While the in vitro infectivity of gp82-deficient T. cruzi strains is similar to that of the gp82-expressing CL strain, the course of infection upon oral administration in mice differs markedly. Gp82-deficient parasites produce very low parasitaemia levels, which may be attributed to the poor affinity of gp30 for gastric mucin (Cortez et al. 2003). Studies that have used systems that mimic the in vivo conditions have demonstrated that poor adhesion to gastric mucin can interfere with parasite entry into subjacent epithelial cells. In the presence of gastric mucin, penetration of gp82-deficient metacyclic trypomastigotes into HeLa cells was significantly reduced while the infectivity of gp82 expressing strains remained unaltered (Cortez et al. 2003).

Based on the findings from experiments in mice and in cultured epithelial cells, using CL and gp82-deficient strains, the following picture is envisaged (Fig. 1). Upon oral inoculation, metacyclic forms reach the stomach lumen, where the gp82-expressing parasites bind to gastric mucin as an initial step for translocation towards the target epithelial cells; this process appears to require parasite energy. For metacyclic forms of gp82-deficient T. cruzi strains, which adhere, albeit poorly, to gastric mucin in gp30-mediated fashion, the mucus layer constitutes a barrier that prevents most parasites from reaching the mucosal epithelium. Following the initial binding, the process of cell invasion is initiated (Fig. 2). Metacyclic forms that express gp82 engage this molecule to accomplish the internalisation process by triggering the signalling cascades that lead to an increase in intra-cellular Ca2+ concentration. Gp82-deficient metacyclic forms that manage to traverse the mucus layer enter host cells in a gp30-mediated manner, thus inducing Ca2+ mobilization. After ~12 h post-invasion, most metacyclic forms have transformed into amastigotes, which go through replication cycles. By 96 h, nests of amastigotes are detectable at much higher numbers in the histological preparations of the stomach of mice infected with gp82-expressing parasites than in sections from animals that were inoculated with gp82-deficient strains (Fig. 3). There is no difference between strains with regards to the rate of intracellular multiplication so that the release of trypomastigotes into the circulation should occur within a comparable time frame. However, reflecting the difference in the rate of invasion, parasitaemia levels in mice infected with gp82-deficient parasites are much lower than in mice inoculated with gp82-expressing parasites.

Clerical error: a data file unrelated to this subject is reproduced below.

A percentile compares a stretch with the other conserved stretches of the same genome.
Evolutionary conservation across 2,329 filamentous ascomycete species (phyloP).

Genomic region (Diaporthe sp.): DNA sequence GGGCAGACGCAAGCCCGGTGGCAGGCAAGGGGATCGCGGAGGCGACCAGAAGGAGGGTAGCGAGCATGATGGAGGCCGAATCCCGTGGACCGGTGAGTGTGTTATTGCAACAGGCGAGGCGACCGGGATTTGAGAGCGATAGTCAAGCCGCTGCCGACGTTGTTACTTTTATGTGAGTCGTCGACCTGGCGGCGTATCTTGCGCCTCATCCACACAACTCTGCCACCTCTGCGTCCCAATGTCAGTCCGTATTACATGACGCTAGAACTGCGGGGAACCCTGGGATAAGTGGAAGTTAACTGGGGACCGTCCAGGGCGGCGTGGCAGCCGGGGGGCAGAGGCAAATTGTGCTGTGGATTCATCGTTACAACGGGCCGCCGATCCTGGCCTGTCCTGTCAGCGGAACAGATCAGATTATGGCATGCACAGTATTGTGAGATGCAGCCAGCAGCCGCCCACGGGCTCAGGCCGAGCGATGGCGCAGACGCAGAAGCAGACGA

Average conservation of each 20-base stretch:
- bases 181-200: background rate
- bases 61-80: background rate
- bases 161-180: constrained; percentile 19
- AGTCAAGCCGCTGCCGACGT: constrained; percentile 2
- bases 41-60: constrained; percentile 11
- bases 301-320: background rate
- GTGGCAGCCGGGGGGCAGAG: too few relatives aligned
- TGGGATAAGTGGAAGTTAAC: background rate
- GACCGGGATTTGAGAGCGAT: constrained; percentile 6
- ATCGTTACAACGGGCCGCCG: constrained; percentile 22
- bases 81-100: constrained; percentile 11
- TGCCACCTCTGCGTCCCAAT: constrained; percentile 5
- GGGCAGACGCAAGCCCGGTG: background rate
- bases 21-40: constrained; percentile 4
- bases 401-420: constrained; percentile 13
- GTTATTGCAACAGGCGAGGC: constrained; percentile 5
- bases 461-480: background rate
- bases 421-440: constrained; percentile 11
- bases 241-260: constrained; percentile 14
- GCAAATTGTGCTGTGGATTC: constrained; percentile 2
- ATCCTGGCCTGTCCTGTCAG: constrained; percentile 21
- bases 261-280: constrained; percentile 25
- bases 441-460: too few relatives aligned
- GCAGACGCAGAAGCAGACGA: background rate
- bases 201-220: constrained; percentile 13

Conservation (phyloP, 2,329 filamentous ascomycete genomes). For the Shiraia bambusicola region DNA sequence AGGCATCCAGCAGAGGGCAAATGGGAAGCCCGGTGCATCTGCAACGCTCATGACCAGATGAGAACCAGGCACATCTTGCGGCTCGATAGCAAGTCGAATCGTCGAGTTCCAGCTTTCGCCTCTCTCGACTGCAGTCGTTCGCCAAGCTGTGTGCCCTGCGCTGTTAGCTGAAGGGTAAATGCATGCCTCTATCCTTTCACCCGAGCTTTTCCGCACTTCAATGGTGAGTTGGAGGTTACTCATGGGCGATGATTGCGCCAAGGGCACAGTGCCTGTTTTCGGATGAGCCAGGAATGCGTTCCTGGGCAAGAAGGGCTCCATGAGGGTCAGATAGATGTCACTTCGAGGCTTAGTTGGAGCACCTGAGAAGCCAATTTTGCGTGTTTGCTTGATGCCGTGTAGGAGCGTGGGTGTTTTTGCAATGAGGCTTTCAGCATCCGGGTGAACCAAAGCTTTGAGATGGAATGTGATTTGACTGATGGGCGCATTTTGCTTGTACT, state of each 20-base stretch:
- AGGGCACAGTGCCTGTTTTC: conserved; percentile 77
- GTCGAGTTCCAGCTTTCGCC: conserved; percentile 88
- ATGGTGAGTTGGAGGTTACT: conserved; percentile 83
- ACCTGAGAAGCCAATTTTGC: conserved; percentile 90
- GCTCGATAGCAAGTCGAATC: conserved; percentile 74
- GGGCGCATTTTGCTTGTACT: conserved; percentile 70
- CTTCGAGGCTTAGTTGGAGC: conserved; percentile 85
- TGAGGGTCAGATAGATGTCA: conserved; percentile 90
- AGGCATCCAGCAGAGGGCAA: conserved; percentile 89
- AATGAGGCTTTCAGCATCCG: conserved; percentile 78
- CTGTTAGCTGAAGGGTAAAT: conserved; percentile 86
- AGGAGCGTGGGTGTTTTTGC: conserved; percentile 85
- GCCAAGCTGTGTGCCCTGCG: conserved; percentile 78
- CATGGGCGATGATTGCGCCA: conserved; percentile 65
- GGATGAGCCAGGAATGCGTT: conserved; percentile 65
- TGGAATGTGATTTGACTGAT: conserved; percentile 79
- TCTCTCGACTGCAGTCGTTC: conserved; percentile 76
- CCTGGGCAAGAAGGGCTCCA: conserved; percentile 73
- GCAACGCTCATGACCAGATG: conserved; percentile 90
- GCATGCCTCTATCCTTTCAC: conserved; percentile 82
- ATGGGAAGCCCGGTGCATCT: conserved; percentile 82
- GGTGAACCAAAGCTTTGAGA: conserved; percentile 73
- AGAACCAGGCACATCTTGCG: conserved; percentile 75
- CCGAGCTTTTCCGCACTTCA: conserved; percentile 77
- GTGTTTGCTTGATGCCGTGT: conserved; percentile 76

It should be noted that the CL strain and the strains deficient in gp82 expression referred in this report express gp90 molecule at low levels (Cortez et al 2003). Therefore their infectivity is not influenced by this molecule. Gp90 is a metacyclic, stage-specific surface glycoprotein (Teixeira & Yoshida 1986) that is ubiquitously present in the T. cruzi population (Yoshida 2006). This surface molecule binds to mammalian cells in a receptor-mediated manner without inducing Ca2+ response (Ruiz et al. 1998) and therefore acts as a negative regulator of target cell invasion (Málaga & Yoshida 2001).

Susceptibility of gp90 molecule to proteolysis influences T. cruzi infectivity by oral route